But they’re not a miracle cure for cold.
Which is kind of what I expected. So I took the nuclear (or, at least lithium-polymer) option. Heated gloves aren’t exactly new. But they aren’t popular. I’m not sure why but I suspect it’s because they’ve hitherto been built as casual, stand-around-in-the-cold gloves and most people have little reason to buy them. After all, if it’s so cold you need heated gloves to stand around, whydontcha just go the fuck inside?
And sporty types who want to exercise outdoors want something that doesn’t make them feel like they’re wearing beer coolers at the end of their arms.
Of late, sporty heated gloves have started showing up on various gear maker websites. Batteries are lighter yet more powerful (I’m old enough to remember 6V lantern batteries, note) and have longer life. Heating elements are almost as small and light as the threads that stitch the clothing together.
So I took the plunge. I found these Sealskinz gloves. Sealskinz has a good rep for its other cold and foul weather products. I figured that — pricey though they are — they might be worth it. Why?
They’re biking specific so will work well on those shoulder season rides where it’s too cold for my other gloves. But they’re not so bike-specific that I can’t ski with them. Or stand around in the cold with them, for that matter, say volunteering at an outdoor event. I reckoned I would get value out of them, more so than the pogies which only work on my road bike.
I don’t recall at what point I realized that Sealskinz is British. As in England, where ‘winter’ means ‘turn up your collar and throw on a light scarf’. After the order had shipped certainly. But they arrived. Which is more than I can say for half the stuff I ordered for kiddo this Christmas.
So I charged them up and prepared to ride. Some pre-ride observations:
- The batteries are compact but you do notice the weight. I suspect runners would find them annoyingly heavy. Or just some extra resistance training. You pick. I wonder how they’ll be for skiing.
- The battery connectors come with these little plastic caps that I thought were to protect the circuitry when laundering the gloves. But in fact the company says that the gloves are not to be washed. You can wipe them with a mild soap, but don’t put them in the washer, the dryer or dry clean them.
- Sealskinz claims they are waterproof. Which is funny because being English you think they’d know a thing or two about rain. Maybe it’s just that ‘waterproof’ means something different over there like ‘pants’ or ‘fanny’. The gloves did arrive rather smelling of some sort of silicon-based water-repelling liquid. So they did try. More on this below.
I took them out on a two hour workout kind of ride, with 32 minutes or so of hard effort. My head unit was telling me -4C, Strava says -2. The promised high was +1 but, as always, I was crushed when it failed to deliver. Light wind with no impact on temperature.
The gloves have three heat settings. Sealskinz claims two hours of heating time on ‘High’ so I tried that.
Almost immediately I felt the heat. Spreading across the back of my hands. I kept expecting to feel the heat creep down towards my fingertips. After all, that’s where it’s really needed. The gloves were emphatically warm. But who ever heard of cold backs-of-hands? I felt dismay. Maybe the tech just hasn’t come far enough to allow a heating filament to snake down a glove finger? Maybe in the UK people’s fingers stay warm because they’re always holding a pint glass?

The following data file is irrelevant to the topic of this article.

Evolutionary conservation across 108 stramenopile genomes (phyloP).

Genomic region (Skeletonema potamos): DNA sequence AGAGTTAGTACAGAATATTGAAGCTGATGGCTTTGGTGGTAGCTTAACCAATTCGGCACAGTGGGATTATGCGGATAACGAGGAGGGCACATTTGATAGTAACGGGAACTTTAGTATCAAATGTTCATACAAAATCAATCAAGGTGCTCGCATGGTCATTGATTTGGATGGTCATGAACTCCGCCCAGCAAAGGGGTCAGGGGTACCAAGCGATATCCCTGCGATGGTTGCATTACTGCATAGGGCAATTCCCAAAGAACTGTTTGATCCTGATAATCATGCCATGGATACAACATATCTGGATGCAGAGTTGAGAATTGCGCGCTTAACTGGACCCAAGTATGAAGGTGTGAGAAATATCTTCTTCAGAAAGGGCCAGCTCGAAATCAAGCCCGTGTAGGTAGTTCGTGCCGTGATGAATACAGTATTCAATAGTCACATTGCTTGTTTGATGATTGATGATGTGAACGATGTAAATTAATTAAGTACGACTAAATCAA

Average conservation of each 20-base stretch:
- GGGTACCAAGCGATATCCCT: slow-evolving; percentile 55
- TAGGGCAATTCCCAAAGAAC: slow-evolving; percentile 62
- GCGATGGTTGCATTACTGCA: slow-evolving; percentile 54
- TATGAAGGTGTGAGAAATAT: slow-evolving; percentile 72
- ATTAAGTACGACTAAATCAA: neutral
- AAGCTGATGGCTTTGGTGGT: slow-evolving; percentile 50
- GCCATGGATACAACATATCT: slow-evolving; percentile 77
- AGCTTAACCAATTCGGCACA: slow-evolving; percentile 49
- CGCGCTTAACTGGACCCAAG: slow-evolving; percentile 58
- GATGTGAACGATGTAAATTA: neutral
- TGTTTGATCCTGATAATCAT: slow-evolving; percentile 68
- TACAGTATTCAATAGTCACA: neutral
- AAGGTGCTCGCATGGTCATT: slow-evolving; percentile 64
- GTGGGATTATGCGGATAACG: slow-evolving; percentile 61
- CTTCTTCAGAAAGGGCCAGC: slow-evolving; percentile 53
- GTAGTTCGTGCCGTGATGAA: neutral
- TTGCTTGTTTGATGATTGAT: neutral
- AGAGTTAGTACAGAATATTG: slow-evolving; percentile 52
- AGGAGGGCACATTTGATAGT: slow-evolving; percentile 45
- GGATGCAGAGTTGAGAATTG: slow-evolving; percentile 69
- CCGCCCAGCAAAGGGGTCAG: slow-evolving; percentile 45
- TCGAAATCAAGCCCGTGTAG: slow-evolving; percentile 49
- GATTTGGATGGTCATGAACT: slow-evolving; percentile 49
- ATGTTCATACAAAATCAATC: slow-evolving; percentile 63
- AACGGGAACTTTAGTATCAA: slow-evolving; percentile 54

I awaited the arrival of the first signs of numbness as I rode toward my workout track. But here’s the thing: it never happened. Enough heat found its way down from the heating element in the glove’s main body to the fingers and thumb.
When I started riding hard, I could no longer feel the gloves’ heat I expect because I was giving off enough of my own — even in my hands. But I never got that ‘bad sauna’ feeling (ever used an electric blanket on your bed?). The gloves just worked.
After the workout I rode for about 50 minutes more, with the gloves still on ‘high’. And where normally I would really start to feel cold, my fingers stayed comfortable.
If I was on a longer ride, or wanted to conserve power, I could have dialled down the heat for the workout and dialled it back up for the victory lap.
Each glove has an unobtrusive yet easily manipulated settings button (with a cute little red diode) on the back of the glove body.
Sealskinz promises between two and five hours of heat, depending on which setting you use.
The gloves have a fluffy patch on the back of the thumb for nose-wiping. They have a heavy go-outside-the-jacket cuff with velcro to cinch it. They’re low profile — about as big as gloves you might see in October in Canada — and were it not for the tiny red indicator lights, no one would think they were anything special.
I don’t know how low the temperature can go before these stop being comfortable. I hope the weather co-operates and I have a chance to find out.
I wore them again today on a two hour Zone 2 ride. Because the forecast promised rain and one or two degrees about zero. Perfect weather for ‘waterproof’ heated gloves, right? Let it not be said I have not suffered for my art.
As with my previous ride my hands stayed warm on high. After a bit I switched to medium. Still warm. It was raining lightly (less than 1mm) when I set out and for the first little bit I marvelled at how the water beaded off the gloves’ nylon outer. After 45 minutes the beads turned to a wet sheen that still said ‘repelling water’ to me. My fingers still felt dry. That lasted for another 15 minutes. Then I started to feel the wet. With the heat going I didn’t mind so much, though.
So… waterproof? Not maybe ‘bathysphere’ waterproof, but they do shed water for a while. The thing is everything eventually succumbs to water. This I know from camping. It’s hard for me to be outraged by this. I had a comfortable ride in miserable conditions because of these gloves. Full stop.
I feel like ‘heated clothing’ in general is a bit cutting edge. It is expensive and experimental. Users don’t know what to expect and manufacturers don’t know what really matters. These gloves are an example of that. They’re closing in on the goal, but they’re not there. But I am keeping them. And I am wearing them. Every. Chance. I. Get.
Pogies vs heated gloves, the value proposition
The pogies cost less ($104 vs $215). The heated gloves are more versatile. Are either of them ‘worth it’? It depends how high you set your bar. If you expect warm hands in all conditions for rides of any duration, then no. Neither will deliver that. If you’re looking to extend your outdoor riding season by a week or two at each end and you don’t have a lot of other items competing for your cash (rent, kids, food… that sort of thing) they might be worth it. I have other, non-cycling winter plans for the gloves, so I expect the gloves are a better play.